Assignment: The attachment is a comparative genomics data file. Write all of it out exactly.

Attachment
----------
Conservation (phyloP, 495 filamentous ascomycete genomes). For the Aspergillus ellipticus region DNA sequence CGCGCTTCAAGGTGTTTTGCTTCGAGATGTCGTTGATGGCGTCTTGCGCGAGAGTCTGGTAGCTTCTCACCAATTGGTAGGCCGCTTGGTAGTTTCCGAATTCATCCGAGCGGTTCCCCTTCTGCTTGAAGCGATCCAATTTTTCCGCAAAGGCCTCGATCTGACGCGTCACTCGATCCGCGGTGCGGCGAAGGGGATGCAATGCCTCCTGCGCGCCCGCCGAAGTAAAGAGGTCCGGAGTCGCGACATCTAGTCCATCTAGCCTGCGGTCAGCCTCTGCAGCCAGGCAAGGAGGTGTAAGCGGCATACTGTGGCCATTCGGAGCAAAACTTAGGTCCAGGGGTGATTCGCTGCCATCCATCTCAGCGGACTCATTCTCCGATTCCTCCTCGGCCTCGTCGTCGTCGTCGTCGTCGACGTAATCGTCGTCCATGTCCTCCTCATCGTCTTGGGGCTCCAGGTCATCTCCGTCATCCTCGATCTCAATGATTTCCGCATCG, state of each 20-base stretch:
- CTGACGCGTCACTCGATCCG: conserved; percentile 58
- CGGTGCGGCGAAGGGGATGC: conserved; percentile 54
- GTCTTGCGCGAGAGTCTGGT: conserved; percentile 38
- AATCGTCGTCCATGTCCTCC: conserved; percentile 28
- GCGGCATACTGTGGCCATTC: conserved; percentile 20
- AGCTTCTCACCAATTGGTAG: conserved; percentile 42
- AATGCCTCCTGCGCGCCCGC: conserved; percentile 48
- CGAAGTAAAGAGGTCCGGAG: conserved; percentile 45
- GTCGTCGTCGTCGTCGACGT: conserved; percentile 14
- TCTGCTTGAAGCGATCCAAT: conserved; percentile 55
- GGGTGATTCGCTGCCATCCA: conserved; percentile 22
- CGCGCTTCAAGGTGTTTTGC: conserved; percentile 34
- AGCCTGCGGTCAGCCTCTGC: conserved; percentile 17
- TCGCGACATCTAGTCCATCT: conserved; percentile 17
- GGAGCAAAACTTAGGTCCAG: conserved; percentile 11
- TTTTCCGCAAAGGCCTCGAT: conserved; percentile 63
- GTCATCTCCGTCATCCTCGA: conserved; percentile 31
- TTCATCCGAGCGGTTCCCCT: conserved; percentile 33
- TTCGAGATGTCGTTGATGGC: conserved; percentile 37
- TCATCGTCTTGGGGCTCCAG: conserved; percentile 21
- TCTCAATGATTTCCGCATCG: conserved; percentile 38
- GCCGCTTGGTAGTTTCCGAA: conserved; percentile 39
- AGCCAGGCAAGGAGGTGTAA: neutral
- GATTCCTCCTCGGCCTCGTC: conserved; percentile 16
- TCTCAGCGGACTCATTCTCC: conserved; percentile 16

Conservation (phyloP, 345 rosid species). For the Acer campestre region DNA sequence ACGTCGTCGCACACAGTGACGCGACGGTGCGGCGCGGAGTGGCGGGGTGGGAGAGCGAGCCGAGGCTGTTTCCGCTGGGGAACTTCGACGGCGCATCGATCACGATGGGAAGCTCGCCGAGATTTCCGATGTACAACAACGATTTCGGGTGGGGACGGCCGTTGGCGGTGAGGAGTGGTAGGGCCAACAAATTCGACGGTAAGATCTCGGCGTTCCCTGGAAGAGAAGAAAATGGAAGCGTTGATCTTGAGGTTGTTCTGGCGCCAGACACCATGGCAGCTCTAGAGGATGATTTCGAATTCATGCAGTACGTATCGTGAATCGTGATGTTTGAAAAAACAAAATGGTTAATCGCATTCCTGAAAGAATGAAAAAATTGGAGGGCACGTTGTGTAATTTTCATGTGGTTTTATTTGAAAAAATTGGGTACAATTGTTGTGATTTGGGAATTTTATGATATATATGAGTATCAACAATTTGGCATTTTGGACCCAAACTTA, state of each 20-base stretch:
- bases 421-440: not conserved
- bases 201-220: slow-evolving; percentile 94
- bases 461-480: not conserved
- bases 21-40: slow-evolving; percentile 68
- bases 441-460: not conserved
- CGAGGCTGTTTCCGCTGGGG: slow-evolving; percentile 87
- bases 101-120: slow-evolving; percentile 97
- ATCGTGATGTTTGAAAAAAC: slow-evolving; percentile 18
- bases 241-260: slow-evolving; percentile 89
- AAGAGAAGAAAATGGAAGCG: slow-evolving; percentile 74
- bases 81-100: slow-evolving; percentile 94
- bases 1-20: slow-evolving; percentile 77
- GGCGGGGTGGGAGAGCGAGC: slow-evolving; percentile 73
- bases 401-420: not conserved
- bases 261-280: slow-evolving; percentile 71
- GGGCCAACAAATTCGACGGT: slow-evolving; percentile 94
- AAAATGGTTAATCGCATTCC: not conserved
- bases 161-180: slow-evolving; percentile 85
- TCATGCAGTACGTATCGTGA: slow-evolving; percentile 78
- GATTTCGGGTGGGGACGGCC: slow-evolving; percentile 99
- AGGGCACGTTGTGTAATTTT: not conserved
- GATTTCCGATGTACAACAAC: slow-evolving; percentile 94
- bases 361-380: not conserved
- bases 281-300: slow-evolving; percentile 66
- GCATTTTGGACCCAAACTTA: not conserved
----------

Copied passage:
Conservation (phyloP, 495 filamentous ascomycete genomes). For the Aspergillus ellipticus region DNA sequence CGCGCTTCAAGGTGTTTTGCTTCGAGATGTCGTTGATGGCGTCTTGCGCGAGAGTCTGGTAGCTTCTCACCAATTGGTAGGCCGCTTGGTAGTTTCCGAATTCATCCGAGCGGTTCCCCTTCTGCTTGAAGCGATCCAATTTTTCCGCAAAGGCCTCGATCTGACGCGTCACTCGATCCGCGGTGCGGCGAAGGGGATGCAATGCCTCCTGCGCGCCCGCCGAAGTAAAGAGGTCCGGAGTCGCGACATCTAGTCCATCTAGCCTGCGGTCAGCCTCTGCAGCCAGGCAAGGAGGTGTAAGCGGCATACTGTGGCCATTCGGAGCAAAACTTAGGTCCAGGGGTGATTCGCTGCCATCCATCTCAGCGGACTCATTCTCCGATTCCTCCTCGGCCTCGTCGTCGTCGTCGTCGTCGACGTAATCGTCGTCCATGTCCTCCTCATCGTCTTGGGGCTCCAGGTCATCTCCGTCATCCTCGATCTCAATGATTTCCGCATCG, state of each 20-base stretch:
- CTGACGCGTCACTCGATCCG: conserved; percentile 58
- CGGTGCGGCGAAGGGGATGC: conserved; percentile 54
- GTCTTGCGCGAGAGTCTGGT: conserved; percentile 38
- AATCGTCGTCCATGTCCTCC: conserved; percentile 28
- GCGGCATACTGTGGCCATTC: conserved; percentile 20
- AGCTTCTCACCAATTGGTAG: conserved; percentile 42
- AATGCCTCCTGCGCGCCCGC: conserved; percentile 48
- CGAAGTAAAGAGGTCCGGAG: conserved; percentile 45
- GTCGTCGTCGTCGTCGACGT: conserved; percentile 14
- TCTGCTTGAAGCGATCCAAT: conserved; percentile 55
- GGGTGATTCGCTGCCATCCA: conserved; percentile 22
- CGCGCTTCAAGGTGTTTTGC: conserved; percentile 34
- AGCCTGCGGTCAGCCTCTGC: conserved; percentile 17
- TCGCGACATCTAGTCCATCT: conserved; percentile 17
- GGAGCAAAACTTAGGTCCAG: conserved; percentile 11
- TTTTCCGCAAAGGCCTCGAT: conserved; percentile 63
- GTCATCTCCGTCATCCTCGA: conserved; percentile 31
- TTCATCCGAGCGGTTCCCCT: conserved; percentile 33
- TTCGAGATGTCGTTGATGGC: conserved; percentile 37
- TCATCGTCTTGGGGCTCCAG: conserved; percentile 21
- TCTCAATGATTTCCGCATCG: conserved; percentile 38
- GCCGCTTGGTAGTTTCCGAA: conserved; percentile 39
- AGCCAGGCAAGGAGGTGTAA: neutral
- GATTCCTCCTCGGCCTCGTC: conserved; percentile 16
- TCTCAGCGGACTCATTCTCC: conserved; percentile 16

Conservation (phyloP, 345 rosid species). For the Acer campestre region DNA sequence ACGTCGTCGCACACAGTGACGCGACGGTGCGGCGCGGAGTGGCGGGGTGGGAGAGCGAGCCGAGGCTGTTTCCGCTGGGGAACTTCGACGGCGCATCGATCACGATGGGAAGCTCGCCGAGATTTCCGATGTACAACAACGATTTCGGGTGGGGACGGCCGTTGGCGGTGAGGAGTGGTAGGGCCAACAAATTCGACGGTAAGATCTCGGCGTTCCCTGGAAGAGAAGAAAATGGAAGCGTTGATCTTGAGGTTGTTCTGGCGCCAGACACCATGGCAGCTCTAGAGGATGATTTCGAATTCATGCAGTACGTATCGTGAATCGTGATGTTTGAAAAAACAAAATGGTTAATCGCATTCCTGAAAGAATGAAAAAATTGGAGGGCACGTTGTGTAATTTTCATGTGGTTTTATTTGAAAAAATTGGGTACAATTGTTGTGATTTGGGAATTTTATGATATATATGAGTATCAACAATTTGGCATTTTGGACCCAAACTTA, state of each 20-base stretch:
- bases 421-440: not conserved
- bases 201-220: slow-evolving; percentile 94
- bases 461-480: not conserved
- bases 21-40: slow-evolving; percentile 68
- bases 441-460: not conserved
- CGAGGCTGTTTCCGCTGGGG: slow-evolving; percentile 87
- bases 101-120: slow-evolving; percentile 97
- ATCGTGATGTTTGAAAAAAC: slow-evolving; percentile 18
- bases 241-260: slow-evolving; percentile 89
- AAGAGAAGAAAATGGAAGCG: slow-evolving; percentile 74
- bases 81-100: slow-evolving; percentile 94
- bases 1-20: slow-evolving; percentile 77
- GGCGGGGTGGGAGAGCGAGC: slow-evolving; percentile 73
- bases 401-420: not conserved
- bases 261-280: slow-evolving; percentile 71
- GGGCCAACAAATTCGACGGT: slow-evolving; percentile 94
- AAAATGGTTAATCGCATTCC: not conserved
- bases 161-180: slow-evolving; percentile 85
- TCATGCAGTACGTATCGTGA: slow-evolving; percentile 78
- GATTTCGGGTGGGGACGGCC: slow-evolving; percentile 99
- AGGGCACGTTGTGTAATTTT: not conserved
- GATTTCCGATGTACAACAAC: slow-evolving; percentile 94
- bases 361-380: not conserved
- bases 281-300: slow-evolving; percentile 66
- GCATTTTGGACCCAAACTTA: not conserved